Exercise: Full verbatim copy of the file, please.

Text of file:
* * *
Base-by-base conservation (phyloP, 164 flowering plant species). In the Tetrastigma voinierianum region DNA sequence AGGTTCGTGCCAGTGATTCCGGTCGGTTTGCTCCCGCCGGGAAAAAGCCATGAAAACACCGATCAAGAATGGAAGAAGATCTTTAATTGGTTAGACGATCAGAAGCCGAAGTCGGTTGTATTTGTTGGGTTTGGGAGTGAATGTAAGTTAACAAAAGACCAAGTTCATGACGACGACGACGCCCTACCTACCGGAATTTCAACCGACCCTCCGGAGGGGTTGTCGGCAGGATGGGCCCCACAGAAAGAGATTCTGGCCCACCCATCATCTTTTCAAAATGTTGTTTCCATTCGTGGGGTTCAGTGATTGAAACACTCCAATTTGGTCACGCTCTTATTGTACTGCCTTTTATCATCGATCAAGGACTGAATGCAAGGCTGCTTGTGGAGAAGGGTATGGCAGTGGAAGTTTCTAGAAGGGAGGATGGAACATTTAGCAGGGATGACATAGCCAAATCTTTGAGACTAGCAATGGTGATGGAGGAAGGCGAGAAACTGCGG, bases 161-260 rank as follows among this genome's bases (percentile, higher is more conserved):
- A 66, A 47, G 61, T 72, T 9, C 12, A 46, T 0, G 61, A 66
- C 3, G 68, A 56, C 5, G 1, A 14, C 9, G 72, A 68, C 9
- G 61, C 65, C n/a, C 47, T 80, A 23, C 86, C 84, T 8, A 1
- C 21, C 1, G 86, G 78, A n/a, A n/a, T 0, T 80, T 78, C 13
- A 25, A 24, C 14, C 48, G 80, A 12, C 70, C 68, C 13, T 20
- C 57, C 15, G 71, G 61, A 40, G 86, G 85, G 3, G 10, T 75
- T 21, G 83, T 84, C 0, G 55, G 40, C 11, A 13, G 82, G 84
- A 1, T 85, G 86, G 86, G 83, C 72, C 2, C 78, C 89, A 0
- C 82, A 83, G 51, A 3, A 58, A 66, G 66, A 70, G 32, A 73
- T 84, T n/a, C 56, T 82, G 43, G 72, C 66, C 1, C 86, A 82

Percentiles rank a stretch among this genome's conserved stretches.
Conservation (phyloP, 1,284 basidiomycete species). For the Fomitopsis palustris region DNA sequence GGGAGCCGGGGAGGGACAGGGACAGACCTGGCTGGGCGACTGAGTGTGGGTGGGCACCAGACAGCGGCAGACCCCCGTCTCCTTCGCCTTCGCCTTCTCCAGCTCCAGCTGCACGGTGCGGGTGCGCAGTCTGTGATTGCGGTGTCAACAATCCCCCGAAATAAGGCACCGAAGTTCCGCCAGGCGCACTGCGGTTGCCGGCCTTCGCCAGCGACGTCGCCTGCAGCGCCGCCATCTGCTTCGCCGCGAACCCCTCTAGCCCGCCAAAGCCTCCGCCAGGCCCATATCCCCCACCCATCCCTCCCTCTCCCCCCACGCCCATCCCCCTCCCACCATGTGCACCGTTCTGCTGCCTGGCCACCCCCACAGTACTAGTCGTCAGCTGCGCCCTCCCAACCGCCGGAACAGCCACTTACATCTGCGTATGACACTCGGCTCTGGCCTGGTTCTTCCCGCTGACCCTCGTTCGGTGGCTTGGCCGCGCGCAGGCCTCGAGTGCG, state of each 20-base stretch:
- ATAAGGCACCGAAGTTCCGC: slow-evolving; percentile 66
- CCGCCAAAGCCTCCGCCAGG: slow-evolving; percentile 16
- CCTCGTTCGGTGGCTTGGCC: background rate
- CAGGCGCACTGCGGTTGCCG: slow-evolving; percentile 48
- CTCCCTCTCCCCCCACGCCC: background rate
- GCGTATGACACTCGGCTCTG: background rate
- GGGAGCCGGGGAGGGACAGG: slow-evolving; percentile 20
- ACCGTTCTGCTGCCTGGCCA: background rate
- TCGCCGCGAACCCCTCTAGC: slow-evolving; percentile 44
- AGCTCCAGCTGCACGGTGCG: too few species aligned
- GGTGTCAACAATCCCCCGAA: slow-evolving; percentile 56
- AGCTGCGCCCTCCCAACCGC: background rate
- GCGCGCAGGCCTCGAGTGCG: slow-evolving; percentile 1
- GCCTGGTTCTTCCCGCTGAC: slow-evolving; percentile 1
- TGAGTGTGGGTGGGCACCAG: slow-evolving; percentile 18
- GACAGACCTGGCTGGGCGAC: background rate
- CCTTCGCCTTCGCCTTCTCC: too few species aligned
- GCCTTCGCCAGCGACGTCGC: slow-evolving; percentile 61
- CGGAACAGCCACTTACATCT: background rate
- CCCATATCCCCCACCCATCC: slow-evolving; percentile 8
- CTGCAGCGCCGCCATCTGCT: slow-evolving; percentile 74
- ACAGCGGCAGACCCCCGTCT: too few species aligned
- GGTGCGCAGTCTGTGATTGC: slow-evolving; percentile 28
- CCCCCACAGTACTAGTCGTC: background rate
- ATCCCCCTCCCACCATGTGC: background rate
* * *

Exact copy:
Base-by-base conservation (phyloP, 164 flowering plant species). In the Tetrastigma voinierianum region DNA sequence AGGTTCGTGCCAGTGATTCCGGTCGGTTTGCTCCCGCCGGGAAAAAGCCATGAAAACACCGATCAAGAATGGAAGAAGATCTTTAATTGGTTAGACGATCAGAAGCCGAAGTCGGTTGTATTTGTTGGGTTTGGGAGTGAATGTAAGTTAACAAAAGACCAAGTTCATGACGACGACGACGCCCTACCTACCGGAATTTCAACCGACCCTCCGGAGGGGTTGTCGGCAGGATGGGCCCCACAGAAAGAGATTCTGGCCCACCCATCATCTTTTCAAAATGTTGTTTCCATTCGTGGGGTTCAGTGATTGAAACACTCCAATTTGGTCACGCTCTTATTGTACTGCCTTTTATCATCGATCAAGGACTGAATGCAAGGCTGCTTGTGGAGAAGGGTATGGCAGTGGAAGTTTCTAGAAGGGAGGATGGAACATTTAGCAGGGATGACATAGCCAAATCTTTGAGACTAGCAATGGTGATGGAGGAAGGCGAGAAACTGCGG, bases 161-260 rank as follows among this genome's bases (percentile, higher is more conserved):
- A 66, A 47, G 61, T 72, T 9, C 12, A 46, T 0, G 61, A 66
- C 3, G 68, A 56, C 5, G 1, A 14, C 9, G 72, A 68, C 9
- G 61, C 65, C n/a, C 47, T 80, A 23, C 86, C 84, T 8, A 1
- C 21, C 1, G 86, G 78, A n/a, A n/a, T 0, T 80, T 78, C 13
- A 25, A 24, C 14, C 48, G 80, A 12, C 70, C 68, C 13, T 20
- C 57, C 15, G 71, G 61, A 40, G 86, G 85, G 3, G 10, T 75
- T 21, G 83, T 84, C 0, G 55, G 40, C 11, A 13, G 82, G 84
- A 1, T 85, G 86, G 86, G 83, C 72, C 2, C 78, C 89, A 0
- C 82, A 83, G 51, A 3, A 58, A 66, G 66, A 70, G 32, A 73
- T 84, T n/a, C 56, T 82, G 43, G 72, C 66, C 1, C 86, A 82

Percentiles rank a stretch among this genome's conserved stretches.
Conservation (phyloP, 1,284 basidiomycete species). For the Fomitopsis palustris region DNA sequence GGGAGCCGGGGAGGGACAGGGACAGACCTGGCTGGGCGACTGAGTGTGGGTGGGCACCAGACAGCGGCAGACCCCCGTCTCCTTCGCCTTCGCCTTCTCCAGCTCCAGCTGCACGGTGCGGGTGCGCAGTCTGTGATTGCGGTGTCAACAATCCCCCGAAATAAGGCACCGAAGTTCCGCCAGGCGCACTGCGGTTGCCGGCCTTCGCCAGCGACGTCGCCTGCAGCGCCGCCATCTGCTTCGCCGCGAACCCCTCTAGCCCGCCAAAGCCTCCGCCAGGCCCATATCCCCCACCCATCCCTCCCTCTCCCCCCACGCCCATCCCCCTCCCACCATGTGCACCGTTCTGCTGCCTGGCCACCCCCACAGTACTAGTCGTCAGCTGCGCCCTCCCAACCGCCGGAACAGCCACTTACATCTGCGTATGACACTCGGCTCTGGCCTGGTTCTTCCCGCTGACCCTCGTTCGGTGGCTTGGCCGCGCGCAGGCCTCGAGTGCG, state of each 20-base stretch:
- ATAAGGCACCGAAGTTCCGC: slow-evolving; percentile 66
- CCGCCAAAGCCTCCGCCAGG: slow-evolving; percentile 16
- CCTCGTTCGGTGGCTTGGCC: background rate
- CAGGCGCACTGCGGTTGCCG: slow-evolving; percentile 48
- CTCCCTCTCCCCCCACGCCC: background rate
- GCGTATGACACTCGGCTCTG: background rate
- GGGAGCCGGGGAGGGACAGG: slow-evolving; percentile 20
- ACCGTTCTGCTGCCTGGCCA: background rate
- TCGCCGCGAACCCCTCTAGC: slow-evolving; percentile 44
- AGCTCCAGCTGCACGGTGCG: too few species aligned
- GGTGTCAACAATCCCCCGAA: slow-evolving; percentile 56
- AGCTGCGCCCTCCCAACCGC: background rate
- GCGCGCAGGCCTCGAGTGCG: slow-evolving; percentile 1
- GCCTGGTTCTTCCCGCTGAC: slow-evolving; percentile 1
- TGAGTGTGGGTGGGCACCAG: slow-evolving; percentile 18
- GACAGACCTGGCTGGGCGAC: background rate
- CCTTCGCCTTCGCCTTCTCC: too few species aligned
- GCCTTCGCCAGCGACGTCGC: slow-evolving; percentile 61
- CGGAACAGCCACTTACATCT: background rate
- CCCATATCCCCCACCCATCC: slow-evolving; percentile 8
- CTGCAGCGCCGCCATCTGCT: slow-evolving; percentile 74
- ACAGCGGCAGACCCCCGTCT: too few species aligned
- GGTGCGCAGTCTGTGATTGC: slow-evolving; percentile 28
- CCCCCACAGTACTAGTCGTC: background rate
- ATCCCCCTCCCACCATGTGC: background rate